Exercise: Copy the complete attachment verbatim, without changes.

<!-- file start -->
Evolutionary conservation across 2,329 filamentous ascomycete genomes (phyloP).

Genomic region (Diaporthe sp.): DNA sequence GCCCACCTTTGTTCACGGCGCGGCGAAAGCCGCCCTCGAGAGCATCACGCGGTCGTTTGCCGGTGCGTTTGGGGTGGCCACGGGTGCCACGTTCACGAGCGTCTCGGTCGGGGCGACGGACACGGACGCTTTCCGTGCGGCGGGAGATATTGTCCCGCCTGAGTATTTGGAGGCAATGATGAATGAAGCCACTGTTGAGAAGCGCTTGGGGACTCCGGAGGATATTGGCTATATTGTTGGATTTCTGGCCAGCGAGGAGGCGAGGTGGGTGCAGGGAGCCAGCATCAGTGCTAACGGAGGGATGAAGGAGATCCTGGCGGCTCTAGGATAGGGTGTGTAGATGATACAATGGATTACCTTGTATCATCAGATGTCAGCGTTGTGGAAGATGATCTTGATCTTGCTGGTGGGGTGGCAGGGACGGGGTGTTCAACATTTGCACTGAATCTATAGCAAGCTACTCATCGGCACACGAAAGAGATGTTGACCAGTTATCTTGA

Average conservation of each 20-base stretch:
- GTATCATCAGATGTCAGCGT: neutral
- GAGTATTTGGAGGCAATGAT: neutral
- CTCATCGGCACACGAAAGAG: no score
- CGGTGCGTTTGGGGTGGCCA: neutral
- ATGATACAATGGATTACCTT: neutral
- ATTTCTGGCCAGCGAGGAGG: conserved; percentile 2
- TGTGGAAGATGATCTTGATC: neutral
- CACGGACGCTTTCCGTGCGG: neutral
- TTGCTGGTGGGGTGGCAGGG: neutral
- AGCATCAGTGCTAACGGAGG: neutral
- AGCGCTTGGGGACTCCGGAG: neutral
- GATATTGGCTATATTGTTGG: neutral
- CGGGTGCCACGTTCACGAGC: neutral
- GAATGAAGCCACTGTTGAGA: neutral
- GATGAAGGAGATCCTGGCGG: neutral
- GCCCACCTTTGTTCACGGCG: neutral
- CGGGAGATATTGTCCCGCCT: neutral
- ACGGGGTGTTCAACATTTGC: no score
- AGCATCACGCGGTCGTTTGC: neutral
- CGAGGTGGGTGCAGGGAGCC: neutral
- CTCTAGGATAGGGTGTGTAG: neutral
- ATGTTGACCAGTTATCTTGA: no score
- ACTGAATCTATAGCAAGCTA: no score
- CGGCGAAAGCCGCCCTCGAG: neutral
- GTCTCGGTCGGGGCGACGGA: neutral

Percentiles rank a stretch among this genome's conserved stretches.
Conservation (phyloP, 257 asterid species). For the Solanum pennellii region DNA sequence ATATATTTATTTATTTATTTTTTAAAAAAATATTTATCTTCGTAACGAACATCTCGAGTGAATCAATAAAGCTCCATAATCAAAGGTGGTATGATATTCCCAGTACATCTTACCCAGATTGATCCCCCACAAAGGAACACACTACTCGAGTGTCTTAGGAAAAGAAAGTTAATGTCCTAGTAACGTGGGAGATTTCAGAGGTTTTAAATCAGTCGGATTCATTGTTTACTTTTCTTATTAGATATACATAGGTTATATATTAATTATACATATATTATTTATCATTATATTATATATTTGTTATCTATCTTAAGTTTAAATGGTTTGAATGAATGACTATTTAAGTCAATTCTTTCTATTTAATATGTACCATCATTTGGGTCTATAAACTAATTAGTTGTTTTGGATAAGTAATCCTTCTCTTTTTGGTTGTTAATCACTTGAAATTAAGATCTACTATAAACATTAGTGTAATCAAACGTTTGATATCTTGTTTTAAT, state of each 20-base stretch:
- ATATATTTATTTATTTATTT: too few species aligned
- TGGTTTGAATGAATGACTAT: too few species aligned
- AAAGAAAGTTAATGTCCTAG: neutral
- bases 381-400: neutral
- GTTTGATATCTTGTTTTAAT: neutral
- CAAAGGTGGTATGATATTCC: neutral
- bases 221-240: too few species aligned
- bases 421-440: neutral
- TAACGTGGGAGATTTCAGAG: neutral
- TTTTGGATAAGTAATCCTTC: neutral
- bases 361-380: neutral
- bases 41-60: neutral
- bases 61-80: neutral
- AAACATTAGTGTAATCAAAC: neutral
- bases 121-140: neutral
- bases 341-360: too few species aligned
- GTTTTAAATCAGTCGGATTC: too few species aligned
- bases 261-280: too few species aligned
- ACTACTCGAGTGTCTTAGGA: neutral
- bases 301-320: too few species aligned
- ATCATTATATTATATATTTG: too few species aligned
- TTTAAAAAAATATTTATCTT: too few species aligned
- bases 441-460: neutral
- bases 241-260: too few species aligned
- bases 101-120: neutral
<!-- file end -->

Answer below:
Evolutionary conservation across 2,329 filamentous ascomycete genomes (phyloP).

Genomic region (Diaporthe sp.): DNA sequence GCCCACCTTTGTTCACGGCGCGGCGAAAGCCGCCCTCGAGAGCATCACGCGGTCGTTTGCCGGTGCGTTTGGGGTGGCCACGGGTGCCACGTTCACGAGCGTCTCGGTCGGGGCGACGGACACGGACGCTTTCCGTGCGGCGGGAGATATTGTCCCGCCTGAGTATTTGGAGGCAATGATGAATGAAGCCACTGTTGAGAAGCGCTTGGGGACTCCGGAGGATATTGGCTATATTGTTGGATTTCTGGCCAGCGAGGAGGCGAGGTGGGTGCAGGGAGCCAGCATCAGTGCTAACGGAGGGATGAAGGAGATCCTGGCGGCTCTAGGATAGGGTGTGTAGATGATACAATGGATTACCTTGTATCATCAGATGTCAGCGTTGTGGAAGATGATCTTGATCTTGCTGGTGGGGTGGCAGGGACGGGGTGTTCAACATTTGCACTGAATCTATAGCAAGCTACTCATCGGCACACGAAAGAGATGTTGACCAGTTATCTTGA

Average conservation of each 20-base stretch:
- GTATCATCAGATGTCAGCGT: neutral
- GAGTATTTGGAGGCAATGAT: neutral
- CTCATCGGCACACGAAAGAG: no score
- CGGTGCGTTTGGGGTGGCCA: neutral
- ATGATACAATGGATTACCTT: neutral
- ATTTCTGGCCAGCGAGGAGG: conserved; percentile 2
- TGTGGAAGATGATCTTGATC: neutral
- CACGGACGCTTTCCGTGCGG: neutral
- TTGCTGGTGGGGTGGCAGGG: neutral
- AGCATCAGTGCTAACGGAGG: neutral
- AGCGCTTGGGGACTCCGGAG: neutral
- GATATTGGCTATATTGTTGG: neutral
- CGGGTGCCACGTTCACGAGC: neutral
- GAATGAAGCCACTGTTGAGA: neutral
- GATGAAGGAGATCCTGGCGG: neutral
- GCCCACCTTTGTTCACGGCG: neutral
- CGGGAGATATTGTCCCGCCT: neutral
- ACGGGGTGTTCAACATTTGC: no score
- AGCATCACGCGGTCGTTTGC: neutral
- CGAGGTGGGTGCAGGGAGCC: neutral
- CTCTAGGATAGGGTGTGTAG: neutral
- ATGTTGACCAGTTATCTTGA: no score
- ACTGAATCTATAGCAAGCTA: no score
- CGGCGAAAGCCGCCCTCGAG: neutral
- GTCTCGGTCGGGGCGACGGA: neutral

Percentiles rank a stretch among this genome's conserved stretches.
Conservation (phyloP, 257 asterid species). For the Solanum pennellii region DNA sequence ATATATTTATTTATTTATTTTTTAAAAAAATATTTATCTTCGTAACGAACATCTCGAGTGAATCAATAAAGCTCCATAATCAAAGGTGGTATGATATTCCCAGTACATCTTACCCAGATTGATCCCCCACAAAGGAACACACTACTCGAGTGTCTTAGGAAAAGAAAGTTAATGTCCTAGTAACGTGGGAGATTTCAGAGGTTTTAAATCAGTCGGATTCATTGTTTACTTTTCTTATTAGATATACATAGGTTATATATTAATTATACATATATTATTTATCATTATATTATATATTTGTTATCTATCTTAAGTTTAAATGGTTTGAATGAATGACTATTTAAGTCAATTCTTTCTATTTAATATGTACCATCATTTGGGTCTATAAACTAATTAGTTGTTTTGGATAAGTAATCCTTCTCTTTTTGGTTGTTAATCACTTGAAATTAAGATCTACTATAAACATTAGTGTAATCAAACGTTTGATATCTTGTTTTAAT, state of each 20-base stretch:
- ATATATTTATTTATTTATTT: too few species aligned
- TGGTTTGAATGAATGACTAT: too few species aligned
- AAAGAAAGTTAATGTCCTAG: neutral
- bases 381-400: neutral
- GTTTGATATCTTGTTTTAAT: neutral
- CAAAGGTGGTATGATATTCC: neutral
- bases 221-240: too few species aligned
- bases 421-440: neutral
- TAACGTGGGAGATTTCAGAG: neutral
- TTTTGGATAAGTAATCCTTC: neutral
- bases 361-380: neutral
- bases 41-60: neutral
- bases 61-80: neutral
- AAACATTAGTGTAATCAAAC: neutral
- bases 121-140: neutral
- bases 341-360: too few species aligned
- GTTTTAAATCAGTCGGATTC: too few species aligned
- bases 261-280: too few species aligned
- ACTACTCGAGTGTCTTAGGA: neutral
- bases 301-320: too few species aligned
- ATCATTATATTATATATTTG: too few species aligned
- TTTAAAAAAATATTTATCTT: too few species aligned
- bases 441-460: neutral
- bases 241-260: too few species aligned
- bases 101-120: neutral